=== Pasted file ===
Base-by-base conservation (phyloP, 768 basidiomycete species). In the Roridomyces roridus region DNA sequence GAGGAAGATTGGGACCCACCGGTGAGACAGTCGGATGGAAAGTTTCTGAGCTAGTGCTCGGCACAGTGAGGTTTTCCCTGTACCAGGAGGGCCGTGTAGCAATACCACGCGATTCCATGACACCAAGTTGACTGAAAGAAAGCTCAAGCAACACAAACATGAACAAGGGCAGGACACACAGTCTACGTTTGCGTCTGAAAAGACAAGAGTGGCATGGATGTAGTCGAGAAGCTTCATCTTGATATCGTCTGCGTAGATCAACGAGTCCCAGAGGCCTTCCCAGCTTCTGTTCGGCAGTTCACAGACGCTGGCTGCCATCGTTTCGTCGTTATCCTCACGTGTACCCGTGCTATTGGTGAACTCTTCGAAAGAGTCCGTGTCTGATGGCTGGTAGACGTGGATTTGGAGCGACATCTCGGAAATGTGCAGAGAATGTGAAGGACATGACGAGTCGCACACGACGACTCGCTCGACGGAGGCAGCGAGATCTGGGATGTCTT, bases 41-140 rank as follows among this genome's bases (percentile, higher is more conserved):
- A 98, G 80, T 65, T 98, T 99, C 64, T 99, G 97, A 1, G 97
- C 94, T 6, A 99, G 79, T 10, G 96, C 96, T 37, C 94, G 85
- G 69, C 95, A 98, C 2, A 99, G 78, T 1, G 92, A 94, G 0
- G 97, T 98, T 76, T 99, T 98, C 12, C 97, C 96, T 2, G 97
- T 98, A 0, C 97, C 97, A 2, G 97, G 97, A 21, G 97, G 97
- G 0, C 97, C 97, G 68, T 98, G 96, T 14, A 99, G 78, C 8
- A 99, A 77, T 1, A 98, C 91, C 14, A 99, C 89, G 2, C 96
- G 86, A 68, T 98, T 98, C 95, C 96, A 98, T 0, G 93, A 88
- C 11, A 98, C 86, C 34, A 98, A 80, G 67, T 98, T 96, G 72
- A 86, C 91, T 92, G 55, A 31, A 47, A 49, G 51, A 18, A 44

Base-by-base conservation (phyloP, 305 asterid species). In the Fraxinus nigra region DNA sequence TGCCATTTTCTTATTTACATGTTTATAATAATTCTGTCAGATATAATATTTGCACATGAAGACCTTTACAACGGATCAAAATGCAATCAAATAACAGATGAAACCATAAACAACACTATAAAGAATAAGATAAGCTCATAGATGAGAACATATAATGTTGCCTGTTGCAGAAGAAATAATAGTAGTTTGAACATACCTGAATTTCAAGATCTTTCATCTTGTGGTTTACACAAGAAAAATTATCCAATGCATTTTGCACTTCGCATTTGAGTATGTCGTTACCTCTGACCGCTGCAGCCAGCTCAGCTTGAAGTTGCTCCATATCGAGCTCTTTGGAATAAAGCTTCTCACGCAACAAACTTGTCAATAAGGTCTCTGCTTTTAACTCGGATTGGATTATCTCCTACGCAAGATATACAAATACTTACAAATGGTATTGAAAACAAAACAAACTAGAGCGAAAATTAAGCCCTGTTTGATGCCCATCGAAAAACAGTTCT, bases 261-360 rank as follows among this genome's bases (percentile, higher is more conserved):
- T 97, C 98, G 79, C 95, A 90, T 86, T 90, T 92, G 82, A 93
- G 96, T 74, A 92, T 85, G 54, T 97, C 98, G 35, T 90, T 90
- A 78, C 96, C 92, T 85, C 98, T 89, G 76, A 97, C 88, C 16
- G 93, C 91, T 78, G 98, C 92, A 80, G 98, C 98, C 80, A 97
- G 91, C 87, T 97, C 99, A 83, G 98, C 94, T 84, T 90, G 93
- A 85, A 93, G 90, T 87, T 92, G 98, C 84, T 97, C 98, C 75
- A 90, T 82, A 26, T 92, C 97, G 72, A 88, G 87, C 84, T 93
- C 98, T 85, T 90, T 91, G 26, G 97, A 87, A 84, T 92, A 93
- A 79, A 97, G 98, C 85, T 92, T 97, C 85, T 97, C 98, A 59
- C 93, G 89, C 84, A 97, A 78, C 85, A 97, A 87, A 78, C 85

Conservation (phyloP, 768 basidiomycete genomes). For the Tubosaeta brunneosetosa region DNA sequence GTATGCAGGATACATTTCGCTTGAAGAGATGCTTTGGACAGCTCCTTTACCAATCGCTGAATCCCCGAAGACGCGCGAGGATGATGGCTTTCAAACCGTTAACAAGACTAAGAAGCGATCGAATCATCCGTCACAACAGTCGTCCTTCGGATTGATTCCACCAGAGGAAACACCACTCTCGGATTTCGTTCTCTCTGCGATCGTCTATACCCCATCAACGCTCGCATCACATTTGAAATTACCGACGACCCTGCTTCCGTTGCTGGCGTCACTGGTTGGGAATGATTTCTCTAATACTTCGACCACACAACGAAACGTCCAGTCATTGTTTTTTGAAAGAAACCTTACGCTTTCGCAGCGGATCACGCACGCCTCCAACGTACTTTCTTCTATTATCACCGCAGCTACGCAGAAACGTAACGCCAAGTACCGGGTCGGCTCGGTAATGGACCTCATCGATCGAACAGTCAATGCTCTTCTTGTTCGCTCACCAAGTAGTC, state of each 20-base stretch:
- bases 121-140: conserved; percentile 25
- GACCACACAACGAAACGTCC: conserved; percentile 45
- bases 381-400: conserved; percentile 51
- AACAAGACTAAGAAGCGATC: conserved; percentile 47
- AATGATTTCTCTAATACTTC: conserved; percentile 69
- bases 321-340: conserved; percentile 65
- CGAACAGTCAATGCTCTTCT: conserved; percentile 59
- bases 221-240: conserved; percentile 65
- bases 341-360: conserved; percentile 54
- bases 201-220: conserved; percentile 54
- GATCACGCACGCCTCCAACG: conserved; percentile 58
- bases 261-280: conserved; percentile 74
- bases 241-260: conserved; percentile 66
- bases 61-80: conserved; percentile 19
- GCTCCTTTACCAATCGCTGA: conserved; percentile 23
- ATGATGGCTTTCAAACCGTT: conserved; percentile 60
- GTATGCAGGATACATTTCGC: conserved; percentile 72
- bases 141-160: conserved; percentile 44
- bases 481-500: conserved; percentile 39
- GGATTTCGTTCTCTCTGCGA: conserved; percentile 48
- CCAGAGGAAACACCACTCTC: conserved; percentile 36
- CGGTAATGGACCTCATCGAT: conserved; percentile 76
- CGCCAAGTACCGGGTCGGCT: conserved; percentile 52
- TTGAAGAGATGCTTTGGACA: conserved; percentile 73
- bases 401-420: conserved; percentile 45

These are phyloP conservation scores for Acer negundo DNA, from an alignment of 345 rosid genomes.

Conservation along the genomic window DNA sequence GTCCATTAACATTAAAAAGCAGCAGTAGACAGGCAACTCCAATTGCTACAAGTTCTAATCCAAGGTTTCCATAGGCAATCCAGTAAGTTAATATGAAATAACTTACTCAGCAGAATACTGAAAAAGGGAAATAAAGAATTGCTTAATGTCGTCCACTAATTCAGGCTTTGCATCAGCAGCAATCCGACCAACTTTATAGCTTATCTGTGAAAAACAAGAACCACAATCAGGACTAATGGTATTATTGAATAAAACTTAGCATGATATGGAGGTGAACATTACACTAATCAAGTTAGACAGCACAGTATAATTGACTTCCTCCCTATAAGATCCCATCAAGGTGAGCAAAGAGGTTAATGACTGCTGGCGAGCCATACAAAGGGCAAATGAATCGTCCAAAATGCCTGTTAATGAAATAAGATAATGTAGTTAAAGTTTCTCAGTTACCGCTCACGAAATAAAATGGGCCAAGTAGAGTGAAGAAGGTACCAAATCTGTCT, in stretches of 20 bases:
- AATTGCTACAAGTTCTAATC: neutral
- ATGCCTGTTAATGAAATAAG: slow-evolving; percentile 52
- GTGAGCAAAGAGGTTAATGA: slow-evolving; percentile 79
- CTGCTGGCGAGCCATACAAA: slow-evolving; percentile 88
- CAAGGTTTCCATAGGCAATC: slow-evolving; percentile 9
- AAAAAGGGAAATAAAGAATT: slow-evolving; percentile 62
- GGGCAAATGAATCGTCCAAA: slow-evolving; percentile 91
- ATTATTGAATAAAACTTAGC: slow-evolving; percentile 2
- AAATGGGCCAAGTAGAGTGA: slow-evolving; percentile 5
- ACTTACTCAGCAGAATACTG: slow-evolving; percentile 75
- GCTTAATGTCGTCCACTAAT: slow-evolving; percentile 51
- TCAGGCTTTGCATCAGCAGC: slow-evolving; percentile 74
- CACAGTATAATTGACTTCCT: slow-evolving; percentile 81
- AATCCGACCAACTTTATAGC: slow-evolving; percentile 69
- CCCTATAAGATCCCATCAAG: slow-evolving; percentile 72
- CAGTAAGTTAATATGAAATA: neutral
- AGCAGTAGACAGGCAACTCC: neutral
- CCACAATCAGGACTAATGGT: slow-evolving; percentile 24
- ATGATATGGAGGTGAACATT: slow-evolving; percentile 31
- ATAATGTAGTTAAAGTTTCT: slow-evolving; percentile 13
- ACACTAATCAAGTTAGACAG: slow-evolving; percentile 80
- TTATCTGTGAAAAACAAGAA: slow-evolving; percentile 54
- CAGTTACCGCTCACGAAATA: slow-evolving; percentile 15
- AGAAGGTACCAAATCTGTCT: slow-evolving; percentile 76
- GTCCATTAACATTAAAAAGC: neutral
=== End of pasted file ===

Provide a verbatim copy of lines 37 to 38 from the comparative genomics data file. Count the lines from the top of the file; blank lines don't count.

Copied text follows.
- bases 61-80: conserved; percentile 19
- GCTCCTTTACCAATCGCTGA: conserved; percentile 23